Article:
My Favorite Visualizations - August
Nowadays, Data is a big part of science and technology advancements. Researchers use data to develop models, discover patterns, and predict the future behavior. However, mathematical knowledge and statistical methods are not enough to make sense out of the data. Data visualization techniques enable us to represent the meaning behind our findings.
In my daily browsing, I usually encounter with some amazing visualizations which motivate me to read the article and understand it in an easy way. So I decided to pull them up together and publish them monthly. So here is My Favorite Visualizations for August.
1. Mapping the Flow of International Trade
Max Galka, a NYC-based entrepreneur and adjunct instructor at UPenn has used the UN Comtrade database to map the flow of goods around the globe. Each dot - colored by the type of the good - represents the value of $1 billion. Max gives some examples of what we can see on the map. For instance, Germany is the largest economy in Europe and is the number one exporter to other EU countries. In another example, even though the new government in the United States indices the idea of having a one-way economic relation with Mexico, the US has roughly balanced its imports and exports with Mexico ($240 billion and 294$ billion). Learn more about it here.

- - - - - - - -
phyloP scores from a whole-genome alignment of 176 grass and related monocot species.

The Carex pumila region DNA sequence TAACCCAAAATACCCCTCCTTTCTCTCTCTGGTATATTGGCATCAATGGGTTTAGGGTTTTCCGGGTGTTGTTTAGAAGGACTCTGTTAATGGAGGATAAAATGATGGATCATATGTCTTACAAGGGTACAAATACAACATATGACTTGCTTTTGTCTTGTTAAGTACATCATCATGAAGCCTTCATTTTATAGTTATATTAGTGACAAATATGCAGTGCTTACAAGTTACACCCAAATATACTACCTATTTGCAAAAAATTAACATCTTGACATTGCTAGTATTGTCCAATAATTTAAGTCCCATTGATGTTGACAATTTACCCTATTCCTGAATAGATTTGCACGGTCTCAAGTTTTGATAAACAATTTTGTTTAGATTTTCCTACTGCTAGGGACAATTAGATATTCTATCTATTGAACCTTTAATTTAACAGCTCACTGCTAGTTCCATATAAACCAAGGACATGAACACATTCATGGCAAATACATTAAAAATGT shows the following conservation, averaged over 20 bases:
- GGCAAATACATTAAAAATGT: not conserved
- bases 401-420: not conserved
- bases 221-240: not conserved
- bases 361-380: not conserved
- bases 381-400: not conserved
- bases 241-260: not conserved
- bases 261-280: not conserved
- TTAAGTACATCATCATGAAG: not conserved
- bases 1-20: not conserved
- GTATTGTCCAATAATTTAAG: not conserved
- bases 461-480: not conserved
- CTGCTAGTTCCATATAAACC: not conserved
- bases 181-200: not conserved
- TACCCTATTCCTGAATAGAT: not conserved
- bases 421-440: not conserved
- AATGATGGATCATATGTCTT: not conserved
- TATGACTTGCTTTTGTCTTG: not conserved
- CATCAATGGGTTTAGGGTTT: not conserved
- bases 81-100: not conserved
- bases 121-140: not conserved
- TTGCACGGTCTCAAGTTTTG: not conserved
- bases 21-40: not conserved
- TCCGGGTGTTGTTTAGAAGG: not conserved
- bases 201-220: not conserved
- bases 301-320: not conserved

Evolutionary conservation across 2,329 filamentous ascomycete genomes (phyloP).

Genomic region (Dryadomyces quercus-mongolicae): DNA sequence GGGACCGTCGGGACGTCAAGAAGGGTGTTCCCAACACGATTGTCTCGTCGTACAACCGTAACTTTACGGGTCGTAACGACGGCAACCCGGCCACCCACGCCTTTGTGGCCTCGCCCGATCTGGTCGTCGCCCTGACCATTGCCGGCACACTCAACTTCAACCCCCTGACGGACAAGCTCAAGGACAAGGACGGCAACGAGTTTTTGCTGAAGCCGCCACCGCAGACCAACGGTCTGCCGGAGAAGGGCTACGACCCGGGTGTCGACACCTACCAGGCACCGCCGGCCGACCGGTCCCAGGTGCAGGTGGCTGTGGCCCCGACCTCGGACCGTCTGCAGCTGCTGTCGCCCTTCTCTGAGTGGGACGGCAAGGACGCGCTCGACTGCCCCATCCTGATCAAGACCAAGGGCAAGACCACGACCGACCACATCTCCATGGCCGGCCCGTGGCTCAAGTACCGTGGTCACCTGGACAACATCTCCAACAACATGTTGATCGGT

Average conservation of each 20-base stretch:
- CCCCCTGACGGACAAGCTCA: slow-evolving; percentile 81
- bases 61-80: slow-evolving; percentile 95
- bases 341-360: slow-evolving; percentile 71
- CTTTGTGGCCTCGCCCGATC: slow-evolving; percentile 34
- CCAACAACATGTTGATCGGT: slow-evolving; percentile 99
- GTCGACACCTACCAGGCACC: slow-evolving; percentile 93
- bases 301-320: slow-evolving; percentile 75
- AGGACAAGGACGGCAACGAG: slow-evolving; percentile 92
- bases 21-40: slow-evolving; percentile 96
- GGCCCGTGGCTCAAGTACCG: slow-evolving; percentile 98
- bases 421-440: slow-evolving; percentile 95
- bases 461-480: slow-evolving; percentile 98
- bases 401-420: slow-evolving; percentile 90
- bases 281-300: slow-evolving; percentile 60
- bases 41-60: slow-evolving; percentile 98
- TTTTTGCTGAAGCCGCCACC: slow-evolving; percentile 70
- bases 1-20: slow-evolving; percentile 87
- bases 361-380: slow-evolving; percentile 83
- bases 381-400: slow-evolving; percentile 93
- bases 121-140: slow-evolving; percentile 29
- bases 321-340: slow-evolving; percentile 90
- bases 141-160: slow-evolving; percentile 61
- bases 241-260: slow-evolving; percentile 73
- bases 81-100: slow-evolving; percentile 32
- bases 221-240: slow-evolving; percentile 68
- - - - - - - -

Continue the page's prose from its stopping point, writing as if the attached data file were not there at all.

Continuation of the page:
2. The International Network of Weapon Trade
Tamer Khraisha is a PhD candidate at the Center for Network Science at the Central European University in Budapest. His visualization shows the weapon trade among countries from 1955 to 2005 with five-year intervals. It can be seen which country buys and which one sells weapon. For example the major customers of the United States are United Arab Emirates, Israel, and Saudi Arabia; however, European countries have a more diverse range of customers and buyers. You can find the interactive version of this visualization here.
3. Mapping the Human Diseasome
This is old but gold! Back in 2007, Kwang-II Goh and his colleagues developed the Human Diseasome Network in which disorders and disease genes are linked by known disorder-gene associations. Their work is supporting the existence of distinct disease-specific functional modules. The New York Times has a beautiful version of it that you can find it here.